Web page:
India was the main supplier in the health sector to the UN system in 2016 with total sales of over USD 800 million, including in pharmaceuticals. According to the total procurement of goods and services for operational activities of the UN system, India maintains its position as the second largest country to supply the UN in 2016, as has been the case since 2012. “India continues to be the main supplier in health to the UN system with USD 803.79 million within the health sector in 2016, with pharmaceuticals continuing to be the main procurement category for India,” the UN said.
India, a top ten supplier country since 2000, supplied six per cent of procurements by UN organisations in 2016, the second highest after the US. The UN procured USD 902 million worth of goods from India last year, making it the top provider, ahead of the US, in this category. India supplied USD 162 million worth of services to the UN system. According to estimates by the UN, India’s procurement volume and share of total UN procurement, however, has dropped from USD 1.3 billion and 7.3 per cent in 2015 to USD 1.1 billion and 6.0 per cent of total UN procurement in 2016. But it still remained the second largest country to supply the UN in 2016.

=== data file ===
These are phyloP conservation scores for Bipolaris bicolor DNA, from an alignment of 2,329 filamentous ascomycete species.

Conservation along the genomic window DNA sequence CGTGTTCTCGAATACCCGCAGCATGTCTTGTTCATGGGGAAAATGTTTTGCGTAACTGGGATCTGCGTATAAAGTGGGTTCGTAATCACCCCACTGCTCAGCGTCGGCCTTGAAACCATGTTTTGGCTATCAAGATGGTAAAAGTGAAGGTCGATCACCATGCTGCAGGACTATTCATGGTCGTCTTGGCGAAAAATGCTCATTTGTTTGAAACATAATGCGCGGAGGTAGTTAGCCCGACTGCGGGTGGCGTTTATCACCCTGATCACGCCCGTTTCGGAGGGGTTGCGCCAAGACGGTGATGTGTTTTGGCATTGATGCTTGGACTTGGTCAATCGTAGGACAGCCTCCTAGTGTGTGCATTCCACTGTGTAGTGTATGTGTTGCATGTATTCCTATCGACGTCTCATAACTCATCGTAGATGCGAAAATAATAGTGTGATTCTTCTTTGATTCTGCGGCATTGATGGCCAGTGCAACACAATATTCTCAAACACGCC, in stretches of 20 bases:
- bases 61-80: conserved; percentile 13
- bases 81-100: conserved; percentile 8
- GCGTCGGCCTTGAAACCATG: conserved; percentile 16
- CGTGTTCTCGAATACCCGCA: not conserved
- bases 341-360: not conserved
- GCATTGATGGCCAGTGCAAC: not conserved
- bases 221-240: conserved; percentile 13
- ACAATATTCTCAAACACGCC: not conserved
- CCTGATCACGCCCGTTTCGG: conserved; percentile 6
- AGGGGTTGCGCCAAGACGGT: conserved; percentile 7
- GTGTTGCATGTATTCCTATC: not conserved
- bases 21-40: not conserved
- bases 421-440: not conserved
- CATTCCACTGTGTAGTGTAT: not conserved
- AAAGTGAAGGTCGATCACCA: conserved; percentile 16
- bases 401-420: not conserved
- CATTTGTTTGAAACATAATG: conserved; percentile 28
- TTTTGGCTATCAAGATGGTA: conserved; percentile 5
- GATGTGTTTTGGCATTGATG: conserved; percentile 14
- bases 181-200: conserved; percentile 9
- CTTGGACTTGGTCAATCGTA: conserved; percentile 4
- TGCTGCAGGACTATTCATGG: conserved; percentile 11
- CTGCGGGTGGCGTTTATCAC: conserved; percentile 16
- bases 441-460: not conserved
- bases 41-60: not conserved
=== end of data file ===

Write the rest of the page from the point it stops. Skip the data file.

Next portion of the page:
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“The decrease in procurement can be attributed to a decrease in pharmaceuticals, which explains 97 per cent of the drop,” it added. Procurement from India also included food, management services and medical equipment and supplies. Goods and services from India were procured primarily by the United Nations International Children’s Emergency Fund (UNICEF), the Pan American Health Organisation (PAHO), the United Nations Development Programme (UNDP) and the World Food Programme (WFP).
The 10 major countries supplying UN organisations included three developing countries (India, the United Arab Emirates and Turkey) in 2016, with a joint procurement of USD 2.58 billion, accounting for 32.7 per cent of the top ten countries total procurement. The three countries procurement represented 14.6 per cent of the UN total procurement, which is a decrease from last year when there were 4 developing and least developed countries in the top ten, accounting for 18.0 per cent of total UN procurement.